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Trusted Advice: Avoid Scams – Investment Decisions.

by | Aug 2, 2020

I would like to focus on the ever-increasing realm of cyber attack and scamming that is going on, via cell phone, computers, emails and texts.

We all need to be aware that these scams are out there and how we can best avoid them. One that I would like to highlight today is based on crypto currency.

We as a business have never advised clients to use crypto currency for a variety of reasons. This “asset” can be faceless and there is no authority that you can deal with if you lose money or get scammed.

Our primary goal as advisers is to work with Morningstar and our industry fund managers to offer our clients a solid selection of assets. One of the more powerful thoughts I have held too in my 15 years in this industry is that if the fund managers felt that assets like crypto currency was a good asset, they would have it in their portfolios. At the end of the day each fund manager is competing in an environment where they are judged according to their peers and benchmarks. It is in their interest to invest in the best assets to get the best outcome.

These teams are incredibly well-staffed and very well resourced. I firmly believe that they have a better handle on asset selection than the average adviser and average man on the road.

If it were a case that some fund managers have adopted this and others not, I would understand, but when no fund managers adopt the asset at all, one needs to step back and acknowledge this.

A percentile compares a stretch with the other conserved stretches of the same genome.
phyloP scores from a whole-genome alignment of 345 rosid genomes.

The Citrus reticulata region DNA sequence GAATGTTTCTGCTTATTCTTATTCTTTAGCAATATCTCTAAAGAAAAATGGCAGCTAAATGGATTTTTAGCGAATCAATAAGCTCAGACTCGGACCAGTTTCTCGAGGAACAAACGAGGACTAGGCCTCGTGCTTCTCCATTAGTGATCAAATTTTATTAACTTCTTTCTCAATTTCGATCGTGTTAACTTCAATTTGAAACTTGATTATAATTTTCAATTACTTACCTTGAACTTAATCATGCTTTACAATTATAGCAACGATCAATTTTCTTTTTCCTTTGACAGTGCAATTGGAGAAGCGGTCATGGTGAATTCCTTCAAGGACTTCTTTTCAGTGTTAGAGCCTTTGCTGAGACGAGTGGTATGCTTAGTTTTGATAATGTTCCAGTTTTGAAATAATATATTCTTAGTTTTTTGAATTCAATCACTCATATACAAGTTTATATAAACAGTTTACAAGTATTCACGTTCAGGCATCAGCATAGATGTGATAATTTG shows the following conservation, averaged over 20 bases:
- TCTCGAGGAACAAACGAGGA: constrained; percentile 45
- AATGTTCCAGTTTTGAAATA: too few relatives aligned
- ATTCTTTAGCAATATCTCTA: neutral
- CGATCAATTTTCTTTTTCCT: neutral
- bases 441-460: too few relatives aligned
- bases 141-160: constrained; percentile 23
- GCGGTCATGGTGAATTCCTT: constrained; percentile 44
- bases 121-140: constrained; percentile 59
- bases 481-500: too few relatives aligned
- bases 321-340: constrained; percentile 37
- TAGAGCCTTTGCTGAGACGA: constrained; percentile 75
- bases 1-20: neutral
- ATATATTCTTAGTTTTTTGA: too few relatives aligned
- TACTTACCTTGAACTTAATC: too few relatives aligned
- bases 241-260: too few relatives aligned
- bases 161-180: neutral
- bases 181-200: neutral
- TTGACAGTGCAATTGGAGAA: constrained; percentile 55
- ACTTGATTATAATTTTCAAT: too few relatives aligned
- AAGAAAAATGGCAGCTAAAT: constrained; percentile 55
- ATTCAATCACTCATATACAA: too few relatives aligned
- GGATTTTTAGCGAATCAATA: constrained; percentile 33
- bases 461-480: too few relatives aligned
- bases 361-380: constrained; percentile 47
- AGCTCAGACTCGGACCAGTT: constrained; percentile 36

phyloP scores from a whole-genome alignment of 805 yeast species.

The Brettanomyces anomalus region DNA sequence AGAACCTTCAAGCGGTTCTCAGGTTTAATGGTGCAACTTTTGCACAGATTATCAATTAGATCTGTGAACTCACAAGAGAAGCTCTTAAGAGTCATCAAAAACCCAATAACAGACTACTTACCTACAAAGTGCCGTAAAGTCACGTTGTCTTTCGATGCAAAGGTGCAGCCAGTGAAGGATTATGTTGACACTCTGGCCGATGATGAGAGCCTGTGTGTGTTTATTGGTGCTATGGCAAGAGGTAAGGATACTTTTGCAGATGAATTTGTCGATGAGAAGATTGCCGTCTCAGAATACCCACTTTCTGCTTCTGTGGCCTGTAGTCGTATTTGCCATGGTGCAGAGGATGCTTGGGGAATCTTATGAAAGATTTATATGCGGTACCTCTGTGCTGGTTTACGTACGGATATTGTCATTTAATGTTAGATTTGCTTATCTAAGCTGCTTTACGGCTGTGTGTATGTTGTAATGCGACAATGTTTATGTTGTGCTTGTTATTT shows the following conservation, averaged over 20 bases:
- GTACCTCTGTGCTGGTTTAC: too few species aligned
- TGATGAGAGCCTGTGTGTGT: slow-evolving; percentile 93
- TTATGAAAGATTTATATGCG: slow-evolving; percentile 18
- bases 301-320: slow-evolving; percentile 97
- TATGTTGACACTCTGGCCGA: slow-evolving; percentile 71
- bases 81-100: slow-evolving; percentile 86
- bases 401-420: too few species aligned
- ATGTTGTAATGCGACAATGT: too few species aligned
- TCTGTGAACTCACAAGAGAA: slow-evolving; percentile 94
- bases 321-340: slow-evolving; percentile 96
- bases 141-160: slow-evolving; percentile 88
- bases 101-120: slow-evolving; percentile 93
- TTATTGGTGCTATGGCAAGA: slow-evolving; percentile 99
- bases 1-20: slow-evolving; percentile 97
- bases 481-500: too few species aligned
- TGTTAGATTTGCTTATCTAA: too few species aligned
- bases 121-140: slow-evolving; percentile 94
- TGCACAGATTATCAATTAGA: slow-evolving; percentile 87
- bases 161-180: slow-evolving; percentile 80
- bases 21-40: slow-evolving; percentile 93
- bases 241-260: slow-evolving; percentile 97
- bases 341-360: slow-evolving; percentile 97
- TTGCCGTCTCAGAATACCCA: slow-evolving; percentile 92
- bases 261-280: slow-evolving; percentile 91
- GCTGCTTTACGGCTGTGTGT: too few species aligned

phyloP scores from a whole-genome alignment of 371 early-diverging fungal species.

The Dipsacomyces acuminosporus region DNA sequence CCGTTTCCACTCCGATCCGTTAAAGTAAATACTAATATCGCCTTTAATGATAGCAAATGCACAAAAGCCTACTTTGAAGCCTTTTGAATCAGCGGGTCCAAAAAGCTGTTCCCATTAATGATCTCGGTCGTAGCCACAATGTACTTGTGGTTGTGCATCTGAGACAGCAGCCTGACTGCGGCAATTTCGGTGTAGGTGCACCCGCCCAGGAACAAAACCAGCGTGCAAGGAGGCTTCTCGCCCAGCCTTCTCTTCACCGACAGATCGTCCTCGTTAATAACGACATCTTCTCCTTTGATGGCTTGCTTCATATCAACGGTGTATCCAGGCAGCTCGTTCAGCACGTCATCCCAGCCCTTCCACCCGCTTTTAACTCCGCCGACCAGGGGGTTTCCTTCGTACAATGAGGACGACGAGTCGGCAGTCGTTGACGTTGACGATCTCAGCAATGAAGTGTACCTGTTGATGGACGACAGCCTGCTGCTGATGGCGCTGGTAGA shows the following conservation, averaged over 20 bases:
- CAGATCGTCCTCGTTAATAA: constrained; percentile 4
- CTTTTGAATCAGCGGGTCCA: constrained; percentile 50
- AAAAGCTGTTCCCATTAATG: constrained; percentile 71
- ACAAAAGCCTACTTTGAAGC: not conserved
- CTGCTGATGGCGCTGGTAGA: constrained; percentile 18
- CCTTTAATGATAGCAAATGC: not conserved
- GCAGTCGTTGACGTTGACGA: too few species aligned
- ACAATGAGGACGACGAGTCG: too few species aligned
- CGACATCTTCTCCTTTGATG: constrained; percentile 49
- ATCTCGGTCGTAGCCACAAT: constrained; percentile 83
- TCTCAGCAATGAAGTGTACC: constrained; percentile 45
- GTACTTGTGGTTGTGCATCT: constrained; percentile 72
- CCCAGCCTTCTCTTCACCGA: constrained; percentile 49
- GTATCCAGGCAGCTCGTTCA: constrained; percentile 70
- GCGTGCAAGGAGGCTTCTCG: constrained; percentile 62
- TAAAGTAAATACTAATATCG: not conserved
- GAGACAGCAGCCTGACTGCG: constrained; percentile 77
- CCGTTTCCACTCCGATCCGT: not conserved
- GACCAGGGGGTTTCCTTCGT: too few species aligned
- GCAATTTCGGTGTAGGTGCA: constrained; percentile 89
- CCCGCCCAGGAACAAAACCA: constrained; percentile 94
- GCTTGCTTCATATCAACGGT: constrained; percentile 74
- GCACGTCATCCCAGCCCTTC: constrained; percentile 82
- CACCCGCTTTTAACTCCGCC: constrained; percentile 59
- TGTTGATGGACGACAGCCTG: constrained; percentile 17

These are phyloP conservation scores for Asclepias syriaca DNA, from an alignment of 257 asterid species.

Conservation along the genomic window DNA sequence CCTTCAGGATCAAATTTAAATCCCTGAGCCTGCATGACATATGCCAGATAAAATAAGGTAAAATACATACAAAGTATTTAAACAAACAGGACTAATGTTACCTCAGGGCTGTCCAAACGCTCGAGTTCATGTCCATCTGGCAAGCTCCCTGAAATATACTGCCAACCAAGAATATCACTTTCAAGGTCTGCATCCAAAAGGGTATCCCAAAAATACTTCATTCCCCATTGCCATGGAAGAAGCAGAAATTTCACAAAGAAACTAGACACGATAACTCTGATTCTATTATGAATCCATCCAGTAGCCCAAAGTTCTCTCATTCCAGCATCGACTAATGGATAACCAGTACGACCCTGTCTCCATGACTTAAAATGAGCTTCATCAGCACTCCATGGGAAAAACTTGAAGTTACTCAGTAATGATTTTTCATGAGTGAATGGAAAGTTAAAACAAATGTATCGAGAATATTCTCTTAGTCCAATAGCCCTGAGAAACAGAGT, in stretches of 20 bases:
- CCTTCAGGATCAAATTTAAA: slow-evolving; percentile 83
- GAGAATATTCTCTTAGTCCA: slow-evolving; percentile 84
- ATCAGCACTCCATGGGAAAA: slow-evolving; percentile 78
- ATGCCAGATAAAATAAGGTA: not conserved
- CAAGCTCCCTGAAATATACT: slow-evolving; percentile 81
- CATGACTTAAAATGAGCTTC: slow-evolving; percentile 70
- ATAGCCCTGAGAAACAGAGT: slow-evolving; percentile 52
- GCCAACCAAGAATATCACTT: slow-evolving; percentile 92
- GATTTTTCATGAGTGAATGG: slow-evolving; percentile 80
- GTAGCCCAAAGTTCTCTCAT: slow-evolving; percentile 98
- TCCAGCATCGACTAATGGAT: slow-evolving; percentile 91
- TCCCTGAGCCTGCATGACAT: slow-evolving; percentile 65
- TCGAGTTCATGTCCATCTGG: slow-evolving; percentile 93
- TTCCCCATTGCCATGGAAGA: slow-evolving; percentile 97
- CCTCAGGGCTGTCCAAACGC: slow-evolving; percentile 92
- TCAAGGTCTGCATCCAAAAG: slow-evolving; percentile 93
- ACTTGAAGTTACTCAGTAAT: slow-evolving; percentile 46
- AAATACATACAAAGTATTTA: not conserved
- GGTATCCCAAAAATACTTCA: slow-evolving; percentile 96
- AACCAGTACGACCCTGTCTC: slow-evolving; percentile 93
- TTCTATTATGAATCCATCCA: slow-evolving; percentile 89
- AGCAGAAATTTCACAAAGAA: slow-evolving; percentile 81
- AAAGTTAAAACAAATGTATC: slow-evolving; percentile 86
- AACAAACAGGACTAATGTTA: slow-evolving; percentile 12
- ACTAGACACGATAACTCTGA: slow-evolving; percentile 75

At Resolute Wealth we have your best interests at heart, and we are working hard with fund managers and Morningstar to create portfolios that balance growth and risk. It is your trust in us and our process that enables the portfolios to unlock value as time goes by.

Faceless crime, borderless crime:

In the July 15 Twitter attack, hackers hijacked accounts belonging to Barack Obama, Elon Musk, Joe Biden and Jeff Bezos and asked their followers to send Bitcoins to their crypto wallet with a promise to double the amount. In a matter of hours, the hackers had accrued more than $100,000.

But before compromising those accounts, the hackers targeted the Twitter accounts of popular cryptocurrency exchanges, such as Coinbase Inc., Gemini Trust Company LLC and Binance Holdings Ltd. In this case, the attackers tweeted a link to a website dubbed “CryptoForHealth,” which also promised to double donations made to a crypto wallet.

In a separate incident In June, cybersecurity blog BleepingComputer reported three YouTube accounts were hijacked to run a crypto giveaway scam, this time live streaming an interview with Tesla Inc. Chief Executive Officer Elon Musk next to fake information about the scam. In this instance, the perpetrator raked in more than $150,000.

The point to these situations is that the perpetrators, to my knowledge, have not been found. The online and encrypted nature of these currencies make it hard to track the money and so often these crimes go unpunished.

The money can flow from here to anywhere in the world very quickly. Nobody on the other end of the world can help you, neither can the police.

Remain focused and build solid wealth over time:

My encouragement to you would be to remain focused on the financial plan that you have with your adviser. In times when returns have been a bit behind and the economy has slowed, some may be tempted to pursue other avenues of growth. My advice to you would be to be careful and to know fully what the risk and rewards are of your investment.

We would always like the opportunity to advise you and to guide you towards the goal that we have taken responsibility for.